What caused the Civil War, or, as some letter writers prefer, the War Between the States? Certainly secession was the immediate cause. But what caused secession? Could it have been slavery? The evidence strongly supports that conclusion.
When South Carolina, Georgia, Mississippi and Texas seceded, each wrote a Declaration of Causes, not unlike the Declaration of Independence, that listed grievances. Mississippi, home state of Confederacy president Jefferson Davis, gets straight to the point: "Our position is thoroughly identified with the institution of slavery -- the greatest material interest of the world ... a blow at slavery is a blow at commerce and civilization."
South Carolina historian David Duncan Wallace states on page 527 of "South Carolina, A Short History": "It is hardly conceivable that secession would have occurred if slavery had not existed."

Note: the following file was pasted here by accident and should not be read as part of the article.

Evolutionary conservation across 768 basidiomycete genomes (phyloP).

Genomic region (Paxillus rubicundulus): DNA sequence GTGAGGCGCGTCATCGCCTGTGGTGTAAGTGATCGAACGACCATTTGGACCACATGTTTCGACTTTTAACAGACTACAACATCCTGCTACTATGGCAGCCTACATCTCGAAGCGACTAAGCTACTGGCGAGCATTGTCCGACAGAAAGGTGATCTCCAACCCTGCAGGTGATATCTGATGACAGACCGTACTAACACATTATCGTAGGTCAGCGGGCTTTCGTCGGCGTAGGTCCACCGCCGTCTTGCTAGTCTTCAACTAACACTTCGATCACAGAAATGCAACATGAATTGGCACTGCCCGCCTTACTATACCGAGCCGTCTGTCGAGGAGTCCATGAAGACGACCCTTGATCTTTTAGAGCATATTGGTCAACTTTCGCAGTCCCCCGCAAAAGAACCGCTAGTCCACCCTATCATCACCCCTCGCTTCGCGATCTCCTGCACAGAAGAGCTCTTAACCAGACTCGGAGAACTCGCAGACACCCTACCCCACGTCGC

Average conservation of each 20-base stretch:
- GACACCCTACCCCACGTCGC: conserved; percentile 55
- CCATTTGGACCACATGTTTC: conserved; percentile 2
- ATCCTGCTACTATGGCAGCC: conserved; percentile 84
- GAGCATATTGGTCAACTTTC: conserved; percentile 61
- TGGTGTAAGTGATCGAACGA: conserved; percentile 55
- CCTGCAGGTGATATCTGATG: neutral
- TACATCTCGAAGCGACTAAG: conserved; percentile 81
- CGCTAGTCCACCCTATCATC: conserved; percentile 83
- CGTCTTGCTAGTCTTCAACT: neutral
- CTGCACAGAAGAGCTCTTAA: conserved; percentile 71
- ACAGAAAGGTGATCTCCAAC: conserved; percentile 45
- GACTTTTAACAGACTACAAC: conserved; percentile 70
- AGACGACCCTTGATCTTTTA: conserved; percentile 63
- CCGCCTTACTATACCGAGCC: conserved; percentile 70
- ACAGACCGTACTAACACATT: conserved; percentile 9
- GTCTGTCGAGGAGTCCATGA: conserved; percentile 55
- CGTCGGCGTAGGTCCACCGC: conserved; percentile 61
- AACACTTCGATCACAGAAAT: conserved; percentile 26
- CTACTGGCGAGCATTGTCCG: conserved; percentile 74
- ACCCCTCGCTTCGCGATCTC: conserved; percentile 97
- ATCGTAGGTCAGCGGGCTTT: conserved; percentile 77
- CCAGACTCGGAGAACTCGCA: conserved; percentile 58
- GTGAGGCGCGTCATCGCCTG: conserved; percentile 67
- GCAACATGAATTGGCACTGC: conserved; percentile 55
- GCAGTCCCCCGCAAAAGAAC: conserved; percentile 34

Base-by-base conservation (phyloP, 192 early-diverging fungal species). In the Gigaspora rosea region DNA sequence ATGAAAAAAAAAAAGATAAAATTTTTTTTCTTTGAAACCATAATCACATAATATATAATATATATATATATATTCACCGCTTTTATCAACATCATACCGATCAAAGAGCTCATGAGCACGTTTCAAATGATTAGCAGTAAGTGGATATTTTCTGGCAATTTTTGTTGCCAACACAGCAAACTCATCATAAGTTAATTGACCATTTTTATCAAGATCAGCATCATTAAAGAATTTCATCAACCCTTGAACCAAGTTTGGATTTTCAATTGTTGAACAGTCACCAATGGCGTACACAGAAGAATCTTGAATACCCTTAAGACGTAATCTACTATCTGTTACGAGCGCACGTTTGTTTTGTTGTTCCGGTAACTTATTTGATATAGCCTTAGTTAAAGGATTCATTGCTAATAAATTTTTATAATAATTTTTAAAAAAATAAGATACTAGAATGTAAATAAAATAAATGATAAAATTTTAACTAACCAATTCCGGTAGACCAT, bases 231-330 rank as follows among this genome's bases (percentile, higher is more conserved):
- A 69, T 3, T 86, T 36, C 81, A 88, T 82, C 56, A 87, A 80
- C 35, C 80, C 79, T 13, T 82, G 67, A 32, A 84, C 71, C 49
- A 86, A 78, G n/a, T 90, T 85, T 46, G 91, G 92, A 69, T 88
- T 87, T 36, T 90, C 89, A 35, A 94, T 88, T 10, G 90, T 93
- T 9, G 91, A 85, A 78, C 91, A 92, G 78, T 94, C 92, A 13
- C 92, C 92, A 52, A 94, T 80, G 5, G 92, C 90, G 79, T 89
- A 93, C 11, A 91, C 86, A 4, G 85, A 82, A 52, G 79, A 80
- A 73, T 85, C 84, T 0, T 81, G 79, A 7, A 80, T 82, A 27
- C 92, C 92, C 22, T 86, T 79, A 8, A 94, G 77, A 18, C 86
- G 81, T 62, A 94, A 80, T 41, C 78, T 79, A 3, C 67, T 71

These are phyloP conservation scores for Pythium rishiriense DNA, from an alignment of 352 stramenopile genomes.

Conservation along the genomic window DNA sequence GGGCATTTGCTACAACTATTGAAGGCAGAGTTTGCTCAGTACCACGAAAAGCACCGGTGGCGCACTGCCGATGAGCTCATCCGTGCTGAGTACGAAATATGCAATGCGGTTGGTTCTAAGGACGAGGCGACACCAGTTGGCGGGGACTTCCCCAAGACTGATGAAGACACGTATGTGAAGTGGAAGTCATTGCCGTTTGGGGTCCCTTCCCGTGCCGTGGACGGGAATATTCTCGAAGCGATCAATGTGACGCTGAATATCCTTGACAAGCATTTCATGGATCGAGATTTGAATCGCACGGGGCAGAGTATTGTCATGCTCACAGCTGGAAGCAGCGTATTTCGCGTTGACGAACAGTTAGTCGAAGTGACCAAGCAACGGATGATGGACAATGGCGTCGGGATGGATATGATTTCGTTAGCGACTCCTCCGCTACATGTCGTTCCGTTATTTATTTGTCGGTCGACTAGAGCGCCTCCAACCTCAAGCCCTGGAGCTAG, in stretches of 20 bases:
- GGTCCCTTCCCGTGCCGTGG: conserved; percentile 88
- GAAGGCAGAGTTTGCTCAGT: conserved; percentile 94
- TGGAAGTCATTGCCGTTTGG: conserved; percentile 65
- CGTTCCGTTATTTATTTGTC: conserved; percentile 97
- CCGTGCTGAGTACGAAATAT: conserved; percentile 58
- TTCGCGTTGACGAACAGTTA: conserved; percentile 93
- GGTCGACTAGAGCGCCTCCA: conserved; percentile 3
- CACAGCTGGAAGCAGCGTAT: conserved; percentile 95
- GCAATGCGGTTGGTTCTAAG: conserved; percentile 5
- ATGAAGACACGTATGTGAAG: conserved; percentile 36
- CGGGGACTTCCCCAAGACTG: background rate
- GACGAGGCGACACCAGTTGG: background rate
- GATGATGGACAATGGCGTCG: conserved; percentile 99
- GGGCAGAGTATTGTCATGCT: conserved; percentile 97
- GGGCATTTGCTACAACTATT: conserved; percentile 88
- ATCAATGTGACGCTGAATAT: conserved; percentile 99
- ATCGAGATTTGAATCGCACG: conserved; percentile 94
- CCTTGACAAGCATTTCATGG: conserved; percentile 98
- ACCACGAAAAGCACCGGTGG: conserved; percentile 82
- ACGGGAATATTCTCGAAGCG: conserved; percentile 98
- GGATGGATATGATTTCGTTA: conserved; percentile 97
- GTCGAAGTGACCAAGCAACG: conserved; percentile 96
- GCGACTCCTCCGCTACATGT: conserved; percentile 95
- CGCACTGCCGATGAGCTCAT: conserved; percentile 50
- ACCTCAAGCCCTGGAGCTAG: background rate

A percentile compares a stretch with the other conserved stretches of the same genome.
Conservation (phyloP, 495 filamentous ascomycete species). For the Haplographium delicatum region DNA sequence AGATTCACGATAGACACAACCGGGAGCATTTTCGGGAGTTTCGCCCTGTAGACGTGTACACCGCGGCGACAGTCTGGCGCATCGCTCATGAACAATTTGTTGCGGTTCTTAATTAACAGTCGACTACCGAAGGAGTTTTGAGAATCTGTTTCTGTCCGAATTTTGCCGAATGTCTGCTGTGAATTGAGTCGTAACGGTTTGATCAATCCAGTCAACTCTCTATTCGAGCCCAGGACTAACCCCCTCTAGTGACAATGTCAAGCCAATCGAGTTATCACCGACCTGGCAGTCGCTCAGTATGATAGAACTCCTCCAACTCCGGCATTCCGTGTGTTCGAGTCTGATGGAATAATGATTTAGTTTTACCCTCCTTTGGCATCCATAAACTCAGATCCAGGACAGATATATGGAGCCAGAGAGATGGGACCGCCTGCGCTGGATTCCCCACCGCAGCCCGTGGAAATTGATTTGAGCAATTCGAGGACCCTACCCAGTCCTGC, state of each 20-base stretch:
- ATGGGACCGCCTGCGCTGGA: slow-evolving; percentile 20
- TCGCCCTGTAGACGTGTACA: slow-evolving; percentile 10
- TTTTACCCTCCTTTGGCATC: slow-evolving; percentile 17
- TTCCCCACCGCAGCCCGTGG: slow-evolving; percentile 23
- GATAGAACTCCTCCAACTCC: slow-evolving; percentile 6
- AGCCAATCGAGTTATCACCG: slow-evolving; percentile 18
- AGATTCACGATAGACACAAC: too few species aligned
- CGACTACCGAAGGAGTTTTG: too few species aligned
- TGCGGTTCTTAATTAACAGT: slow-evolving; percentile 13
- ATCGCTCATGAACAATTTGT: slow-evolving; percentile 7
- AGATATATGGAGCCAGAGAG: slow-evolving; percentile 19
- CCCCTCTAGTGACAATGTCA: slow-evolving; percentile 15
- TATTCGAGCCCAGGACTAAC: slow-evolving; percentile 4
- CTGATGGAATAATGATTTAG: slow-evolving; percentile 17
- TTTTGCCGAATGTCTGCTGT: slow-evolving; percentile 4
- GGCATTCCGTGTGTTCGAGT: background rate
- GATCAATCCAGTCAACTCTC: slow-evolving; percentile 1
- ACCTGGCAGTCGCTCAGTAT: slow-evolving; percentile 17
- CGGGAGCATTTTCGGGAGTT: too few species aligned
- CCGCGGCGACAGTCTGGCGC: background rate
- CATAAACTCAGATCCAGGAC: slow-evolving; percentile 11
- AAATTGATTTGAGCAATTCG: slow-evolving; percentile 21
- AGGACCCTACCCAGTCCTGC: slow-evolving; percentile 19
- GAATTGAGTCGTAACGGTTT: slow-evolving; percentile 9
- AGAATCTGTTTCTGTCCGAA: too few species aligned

And in "The History of Beaufort County, South Carolina," co-authored by professor emeritus and Beaufortonian Larry Rowland, we find on page 425 the statement, "When the secession crisis arrived, the Beaufort planters put aside social resentments and personal rivalries and stood shoulder-to-shoulder in defense of slavery and their way of life ... ."
Finally, we have these lines from Lincoln's second inaugural address, referring to the time when the Civil War began: "One-eighth of the whole population were colored slaves, not distributed generally over the Union, but localized in the southern part of it. These slaves constituted a peculiar and powerful interest. All knew that this interest was somehow the cause of the war."